But what much discussion of returns lacks, and what Mike Shatzkin points out, is that the returns process helps publishers and authors by getting more books into stores and allows some books to catch on without being previously exposed to the public through marketing.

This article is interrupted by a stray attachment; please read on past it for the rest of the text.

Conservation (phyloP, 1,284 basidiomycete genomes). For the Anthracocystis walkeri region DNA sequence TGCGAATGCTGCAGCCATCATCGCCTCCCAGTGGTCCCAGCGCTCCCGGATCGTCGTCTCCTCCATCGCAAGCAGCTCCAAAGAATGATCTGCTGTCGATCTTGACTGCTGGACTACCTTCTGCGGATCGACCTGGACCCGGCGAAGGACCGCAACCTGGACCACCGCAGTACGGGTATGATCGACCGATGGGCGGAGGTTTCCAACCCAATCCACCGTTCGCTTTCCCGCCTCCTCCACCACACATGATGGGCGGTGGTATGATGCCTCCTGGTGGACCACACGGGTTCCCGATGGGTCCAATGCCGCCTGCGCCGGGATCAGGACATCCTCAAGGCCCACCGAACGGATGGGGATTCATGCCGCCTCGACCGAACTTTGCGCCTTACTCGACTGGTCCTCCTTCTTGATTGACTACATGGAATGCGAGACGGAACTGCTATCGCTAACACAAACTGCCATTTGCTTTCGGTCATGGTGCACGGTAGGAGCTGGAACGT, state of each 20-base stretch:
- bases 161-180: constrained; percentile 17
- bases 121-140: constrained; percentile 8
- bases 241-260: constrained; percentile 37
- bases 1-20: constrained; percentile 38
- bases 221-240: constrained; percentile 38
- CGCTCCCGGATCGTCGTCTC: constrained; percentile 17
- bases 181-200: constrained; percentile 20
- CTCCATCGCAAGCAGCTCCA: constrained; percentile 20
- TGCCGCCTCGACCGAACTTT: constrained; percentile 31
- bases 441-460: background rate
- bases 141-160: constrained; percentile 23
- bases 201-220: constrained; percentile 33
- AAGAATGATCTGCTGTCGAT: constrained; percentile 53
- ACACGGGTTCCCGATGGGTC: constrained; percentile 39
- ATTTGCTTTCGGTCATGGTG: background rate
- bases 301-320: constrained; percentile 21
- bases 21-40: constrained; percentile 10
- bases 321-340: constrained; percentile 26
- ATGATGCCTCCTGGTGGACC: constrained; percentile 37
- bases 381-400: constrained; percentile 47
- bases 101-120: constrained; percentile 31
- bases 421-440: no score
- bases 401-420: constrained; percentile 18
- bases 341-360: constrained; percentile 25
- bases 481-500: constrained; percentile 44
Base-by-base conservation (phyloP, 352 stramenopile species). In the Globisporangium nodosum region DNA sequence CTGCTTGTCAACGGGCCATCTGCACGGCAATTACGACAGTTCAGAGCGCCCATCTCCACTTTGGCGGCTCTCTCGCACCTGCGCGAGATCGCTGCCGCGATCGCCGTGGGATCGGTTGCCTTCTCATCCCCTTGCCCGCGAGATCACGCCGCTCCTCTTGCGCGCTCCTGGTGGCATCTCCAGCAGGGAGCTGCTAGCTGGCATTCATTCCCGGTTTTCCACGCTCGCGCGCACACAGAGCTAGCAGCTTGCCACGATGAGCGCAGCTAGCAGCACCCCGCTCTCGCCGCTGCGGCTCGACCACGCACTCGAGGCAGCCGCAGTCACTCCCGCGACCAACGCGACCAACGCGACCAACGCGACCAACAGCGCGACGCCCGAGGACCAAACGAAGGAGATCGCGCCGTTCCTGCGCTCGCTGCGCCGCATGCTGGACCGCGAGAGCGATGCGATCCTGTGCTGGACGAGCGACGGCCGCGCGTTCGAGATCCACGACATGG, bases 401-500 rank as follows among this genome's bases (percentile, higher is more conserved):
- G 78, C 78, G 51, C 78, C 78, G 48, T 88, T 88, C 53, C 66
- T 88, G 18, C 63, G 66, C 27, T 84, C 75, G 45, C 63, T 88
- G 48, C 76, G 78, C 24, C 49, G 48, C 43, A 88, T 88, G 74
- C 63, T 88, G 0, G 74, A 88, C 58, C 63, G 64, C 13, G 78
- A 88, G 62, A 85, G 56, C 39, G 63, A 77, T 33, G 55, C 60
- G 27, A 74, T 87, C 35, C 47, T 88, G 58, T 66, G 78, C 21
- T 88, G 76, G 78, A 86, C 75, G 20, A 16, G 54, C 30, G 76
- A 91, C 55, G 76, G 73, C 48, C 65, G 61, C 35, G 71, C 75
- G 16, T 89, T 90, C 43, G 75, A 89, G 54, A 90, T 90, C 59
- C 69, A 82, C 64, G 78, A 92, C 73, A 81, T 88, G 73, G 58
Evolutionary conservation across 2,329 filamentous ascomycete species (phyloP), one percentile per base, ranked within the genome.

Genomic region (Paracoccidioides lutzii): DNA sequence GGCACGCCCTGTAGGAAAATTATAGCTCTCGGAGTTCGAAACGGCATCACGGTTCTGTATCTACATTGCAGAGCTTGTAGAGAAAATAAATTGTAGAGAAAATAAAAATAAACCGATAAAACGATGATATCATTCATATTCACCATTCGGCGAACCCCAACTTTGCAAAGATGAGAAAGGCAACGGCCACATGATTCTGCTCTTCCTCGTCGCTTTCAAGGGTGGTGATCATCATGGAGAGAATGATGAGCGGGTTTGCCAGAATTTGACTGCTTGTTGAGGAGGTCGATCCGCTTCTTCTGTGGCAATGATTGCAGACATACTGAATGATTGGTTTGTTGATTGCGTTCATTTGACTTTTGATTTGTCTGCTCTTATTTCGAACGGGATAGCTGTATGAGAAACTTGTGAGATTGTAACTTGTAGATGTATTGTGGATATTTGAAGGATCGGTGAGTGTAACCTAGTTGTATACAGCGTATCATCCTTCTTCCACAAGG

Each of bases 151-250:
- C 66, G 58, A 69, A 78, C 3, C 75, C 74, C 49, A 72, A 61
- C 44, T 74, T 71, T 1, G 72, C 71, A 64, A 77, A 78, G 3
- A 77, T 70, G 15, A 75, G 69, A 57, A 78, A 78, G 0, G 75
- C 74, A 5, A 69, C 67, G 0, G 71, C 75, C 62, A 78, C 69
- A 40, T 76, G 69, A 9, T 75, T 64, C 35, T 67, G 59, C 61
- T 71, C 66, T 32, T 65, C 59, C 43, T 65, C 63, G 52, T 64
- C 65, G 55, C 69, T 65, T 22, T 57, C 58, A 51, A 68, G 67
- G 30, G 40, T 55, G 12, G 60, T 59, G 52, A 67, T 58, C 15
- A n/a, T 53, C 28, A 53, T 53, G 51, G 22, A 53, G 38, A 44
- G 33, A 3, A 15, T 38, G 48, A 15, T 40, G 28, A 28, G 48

My personal opinion is that debut and non-bestselling authors especially shouldn't be wishing for the end of returns - if bookstores have to sell every book they buy from a publisher they are going to be less likely to take chances, and it would be even harder for people to break out. The market would favor known commodities to an even greater extent than it does now. This will probably be eventually rendered moot by e-books (where print runs and returns don't really factor in), but for now it's a tricky landscape for print books.So the days of returns may be numbered, just as the days of brick-and-mortar bookstores likely are numbered, but that’s not a good thing for overall book sales or even for the profits of publishers. For the books with highly-targetable audiences the effects will be less damaging but for the books that sell the most — the kind that agents represent to publishers — it will mean a great reduction in the chances that the book will take off and reach big numbers. And for the publishers that step down from returns by managing them before they eliminate them, there will be a real competitive advantage.